Discharging to a Nursing Home: Not a Terminal Event--A Follow-Up Study of Senior Motor Vehicle Crash Patients

Aaland, Mary O.; Leffers, Kevin; Thein Hlaing
September 2006
American Surgeon;Sep2006, Vol. 72 Issue 9, p815
Academic Journal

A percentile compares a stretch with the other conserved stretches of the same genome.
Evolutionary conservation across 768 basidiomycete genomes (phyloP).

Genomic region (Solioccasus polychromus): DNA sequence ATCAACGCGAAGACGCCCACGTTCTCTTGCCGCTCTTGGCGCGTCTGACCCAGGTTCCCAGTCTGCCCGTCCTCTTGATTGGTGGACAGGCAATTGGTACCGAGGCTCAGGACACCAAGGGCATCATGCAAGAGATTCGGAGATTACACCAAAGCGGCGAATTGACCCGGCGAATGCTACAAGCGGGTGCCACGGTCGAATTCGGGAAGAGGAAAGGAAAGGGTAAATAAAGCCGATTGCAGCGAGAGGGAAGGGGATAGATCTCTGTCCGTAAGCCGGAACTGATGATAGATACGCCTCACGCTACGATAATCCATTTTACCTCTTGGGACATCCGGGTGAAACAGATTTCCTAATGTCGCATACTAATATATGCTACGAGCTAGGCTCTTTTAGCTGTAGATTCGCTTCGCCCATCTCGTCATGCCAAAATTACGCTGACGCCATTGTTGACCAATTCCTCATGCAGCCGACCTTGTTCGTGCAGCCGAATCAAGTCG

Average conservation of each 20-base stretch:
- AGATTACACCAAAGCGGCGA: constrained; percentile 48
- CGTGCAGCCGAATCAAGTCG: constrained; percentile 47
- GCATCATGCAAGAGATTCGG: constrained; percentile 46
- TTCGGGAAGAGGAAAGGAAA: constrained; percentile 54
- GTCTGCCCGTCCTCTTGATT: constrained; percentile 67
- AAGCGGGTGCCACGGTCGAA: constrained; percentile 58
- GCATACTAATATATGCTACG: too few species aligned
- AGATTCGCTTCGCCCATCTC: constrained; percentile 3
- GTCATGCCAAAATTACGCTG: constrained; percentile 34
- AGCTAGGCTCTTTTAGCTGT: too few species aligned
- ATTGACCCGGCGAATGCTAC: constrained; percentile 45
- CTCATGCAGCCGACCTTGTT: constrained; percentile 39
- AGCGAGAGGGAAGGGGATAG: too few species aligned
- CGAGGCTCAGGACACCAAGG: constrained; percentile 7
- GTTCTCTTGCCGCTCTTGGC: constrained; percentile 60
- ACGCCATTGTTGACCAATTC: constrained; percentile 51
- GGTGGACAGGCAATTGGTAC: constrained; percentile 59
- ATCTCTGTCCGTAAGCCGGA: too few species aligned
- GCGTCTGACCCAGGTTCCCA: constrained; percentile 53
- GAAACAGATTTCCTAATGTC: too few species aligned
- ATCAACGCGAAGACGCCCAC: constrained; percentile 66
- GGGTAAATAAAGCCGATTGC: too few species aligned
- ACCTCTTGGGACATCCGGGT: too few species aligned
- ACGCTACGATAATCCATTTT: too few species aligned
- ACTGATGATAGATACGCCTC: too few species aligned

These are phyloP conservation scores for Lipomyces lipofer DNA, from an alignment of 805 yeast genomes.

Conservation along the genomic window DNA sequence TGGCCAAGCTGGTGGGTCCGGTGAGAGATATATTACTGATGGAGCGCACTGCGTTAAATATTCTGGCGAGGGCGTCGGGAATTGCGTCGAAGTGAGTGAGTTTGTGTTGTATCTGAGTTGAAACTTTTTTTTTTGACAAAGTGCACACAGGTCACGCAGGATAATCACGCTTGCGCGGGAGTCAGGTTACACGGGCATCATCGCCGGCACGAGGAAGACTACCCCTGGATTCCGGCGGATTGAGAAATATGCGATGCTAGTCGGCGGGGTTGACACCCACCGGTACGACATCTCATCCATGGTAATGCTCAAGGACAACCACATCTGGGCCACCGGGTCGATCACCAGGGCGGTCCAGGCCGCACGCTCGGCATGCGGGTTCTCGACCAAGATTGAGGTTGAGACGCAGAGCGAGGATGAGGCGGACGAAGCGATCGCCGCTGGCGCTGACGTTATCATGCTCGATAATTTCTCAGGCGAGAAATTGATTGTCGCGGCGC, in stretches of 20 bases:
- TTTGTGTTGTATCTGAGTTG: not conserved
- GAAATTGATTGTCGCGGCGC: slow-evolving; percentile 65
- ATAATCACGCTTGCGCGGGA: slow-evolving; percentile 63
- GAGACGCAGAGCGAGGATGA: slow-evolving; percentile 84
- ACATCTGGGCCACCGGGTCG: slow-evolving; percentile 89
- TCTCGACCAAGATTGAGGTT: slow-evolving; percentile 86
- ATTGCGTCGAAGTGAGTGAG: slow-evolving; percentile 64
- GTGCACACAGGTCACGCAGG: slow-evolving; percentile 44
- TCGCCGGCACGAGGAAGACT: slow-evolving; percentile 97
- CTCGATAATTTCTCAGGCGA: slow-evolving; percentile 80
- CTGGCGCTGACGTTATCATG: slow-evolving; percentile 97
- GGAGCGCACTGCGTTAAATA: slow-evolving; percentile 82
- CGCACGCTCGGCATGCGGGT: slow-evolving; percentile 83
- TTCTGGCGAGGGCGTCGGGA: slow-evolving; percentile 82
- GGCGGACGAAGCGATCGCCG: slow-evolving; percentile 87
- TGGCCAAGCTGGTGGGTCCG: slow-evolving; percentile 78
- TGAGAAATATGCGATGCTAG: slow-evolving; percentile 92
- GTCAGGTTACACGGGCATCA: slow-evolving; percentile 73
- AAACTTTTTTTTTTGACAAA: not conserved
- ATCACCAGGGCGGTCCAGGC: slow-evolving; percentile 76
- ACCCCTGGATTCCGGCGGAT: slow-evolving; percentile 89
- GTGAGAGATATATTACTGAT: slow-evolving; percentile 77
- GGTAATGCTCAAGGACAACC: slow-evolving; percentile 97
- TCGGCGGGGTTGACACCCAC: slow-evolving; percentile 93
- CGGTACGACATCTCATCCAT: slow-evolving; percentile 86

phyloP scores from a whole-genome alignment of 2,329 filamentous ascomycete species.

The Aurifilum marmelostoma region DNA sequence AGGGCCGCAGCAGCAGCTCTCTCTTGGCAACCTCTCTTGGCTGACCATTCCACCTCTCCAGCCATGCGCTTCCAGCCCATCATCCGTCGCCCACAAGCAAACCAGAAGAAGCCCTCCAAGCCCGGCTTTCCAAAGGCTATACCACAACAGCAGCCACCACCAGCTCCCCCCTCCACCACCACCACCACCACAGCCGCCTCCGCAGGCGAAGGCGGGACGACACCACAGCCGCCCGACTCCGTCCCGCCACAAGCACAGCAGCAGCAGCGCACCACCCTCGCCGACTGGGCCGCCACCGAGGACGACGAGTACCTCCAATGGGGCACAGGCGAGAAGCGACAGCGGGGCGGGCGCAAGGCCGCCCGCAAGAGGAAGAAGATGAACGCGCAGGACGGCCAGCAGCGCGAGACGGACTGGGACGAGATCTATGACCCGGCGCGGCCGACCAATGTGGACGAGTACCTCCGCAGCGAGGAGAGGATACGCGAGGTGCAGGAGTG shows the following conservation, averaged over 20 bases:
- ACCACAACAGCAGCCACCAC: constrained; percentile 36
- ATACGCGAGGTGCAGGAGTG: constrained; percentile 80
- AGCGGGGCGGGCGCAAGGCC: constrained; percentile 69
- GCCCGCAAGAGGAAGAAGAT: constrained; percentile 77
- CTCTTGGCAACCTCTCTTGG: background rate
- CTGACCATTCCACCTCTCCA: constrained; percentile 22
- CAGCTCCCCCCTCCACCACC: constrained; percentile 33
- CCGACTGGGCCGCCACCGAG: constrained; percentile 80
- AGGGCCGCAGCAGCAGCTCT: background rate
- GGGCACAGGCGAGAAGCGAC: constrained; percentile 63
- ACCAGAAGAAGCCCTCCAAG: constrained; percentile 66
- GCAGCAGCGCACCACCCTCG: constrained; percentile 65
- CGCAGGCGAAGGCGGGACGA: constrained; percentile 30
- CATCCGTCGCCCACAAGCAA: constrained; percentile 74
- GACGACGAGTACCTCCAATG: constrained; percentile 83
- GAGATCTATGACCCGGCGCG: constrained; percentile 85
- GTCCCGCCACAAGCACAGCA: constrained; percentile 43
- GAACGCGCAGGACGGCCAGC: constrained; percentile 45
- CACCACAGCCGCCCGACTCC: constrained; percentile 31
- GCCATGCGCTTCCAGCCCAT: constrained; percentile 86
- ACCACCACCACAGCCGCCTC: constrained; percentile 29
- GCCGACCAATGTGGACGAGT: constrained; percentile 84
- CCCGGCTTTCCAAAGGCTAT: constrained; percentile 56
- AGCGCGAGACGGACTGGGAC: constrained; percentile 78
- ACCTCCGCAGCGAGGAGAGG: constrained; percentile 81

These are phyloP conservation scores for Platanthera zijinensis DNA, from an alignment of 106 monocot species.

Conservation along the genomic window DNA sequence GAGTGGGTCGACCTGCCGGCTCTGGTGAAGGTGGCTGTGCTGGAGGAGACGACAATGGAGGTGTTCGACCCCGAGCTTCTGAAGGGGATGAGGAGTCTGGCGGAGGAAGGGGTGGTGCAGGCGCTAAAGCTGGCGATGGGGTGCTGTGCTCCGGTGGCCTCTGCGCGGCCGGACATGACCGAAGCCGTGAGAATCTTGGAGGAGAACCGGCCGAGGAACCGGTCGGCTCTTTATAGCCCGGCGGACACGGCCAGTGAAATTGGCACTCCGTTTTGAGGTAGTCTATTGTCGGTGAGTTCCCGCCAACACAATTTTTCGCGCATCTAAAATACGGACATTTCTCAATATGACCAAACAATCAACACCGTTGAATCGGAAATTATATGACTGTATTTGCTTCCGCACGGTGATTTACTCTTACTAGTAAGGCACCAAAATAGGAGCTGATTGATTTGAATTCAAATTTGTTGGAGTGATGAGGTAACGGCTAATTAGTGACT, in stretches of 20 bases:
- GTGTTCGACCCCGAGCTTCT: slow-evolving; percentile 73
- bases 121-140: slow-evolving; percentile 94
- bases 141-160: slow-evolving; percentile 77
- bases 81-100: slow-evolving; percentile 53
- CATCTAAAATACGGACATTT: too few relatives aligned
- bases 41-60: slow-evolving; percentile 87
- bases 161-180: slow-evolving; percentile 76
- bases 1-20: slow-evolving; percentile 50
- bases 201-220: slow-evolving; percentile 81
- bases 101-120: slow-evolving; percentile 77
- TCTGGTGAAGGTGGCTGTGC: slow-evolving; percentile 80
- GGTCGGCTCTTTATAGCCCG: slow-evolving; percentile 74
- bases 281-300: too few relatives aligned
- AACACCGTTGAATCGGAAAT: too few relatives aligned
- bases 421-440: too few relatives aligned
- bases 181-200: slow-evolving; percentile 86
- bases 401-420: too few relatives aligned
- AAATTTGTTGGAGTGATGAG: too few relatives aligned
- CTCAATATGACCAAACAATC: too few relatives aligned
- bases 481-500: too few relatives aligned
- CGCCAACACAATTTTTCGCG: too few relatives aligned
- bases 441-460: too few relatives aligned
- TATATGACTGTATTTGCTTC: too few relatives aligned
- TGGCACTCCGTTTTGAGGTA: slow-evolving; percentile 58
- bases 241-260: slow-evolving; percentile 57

Discharge to a nursing home (NH) because of chronic debilitating diseases or old age is generally a terminal event. The purpose of this study was to evaluate the NH outcome of senior citizens injured in motor vehicle crashes (MVC) discharged to a NH. From 2000 through 2004, 157 patients 75 years and older were admitted to the hospital for MVC. Of these, 32 patients were discharged to a NH, and these patients or their proxies were interviewed by telephone in June 2005 to request information as to driving status before and after the MVC, feeding, expression, and locomotion status, and/or date of death. After discharged from the NH, 72 per cent (23/32) of the patients lived at home, 52.2 per cent (12/23) among the drivers returned to drive, and those with functional impairments (excluding the five NH deaths and four still remaining in a NH) at the time of hospital discharge had 100 per cent or partial improvement in three functional independent measures at the time of the interview: 5 cases in feeding, 2 in expression, and 20 in locomotion. Eleven of the 20 individuals dependent or partially dependent in locomotion status were fully independent. The majority of the senior patients discharged to a NH after a MVC returned to a normal life by going back home, driving again, and regaining functional activities after NH discharge. Discharge to a NH for elderly MVC trauma patients may be regarded as a steppingstone to independent living rather than a final resting place.


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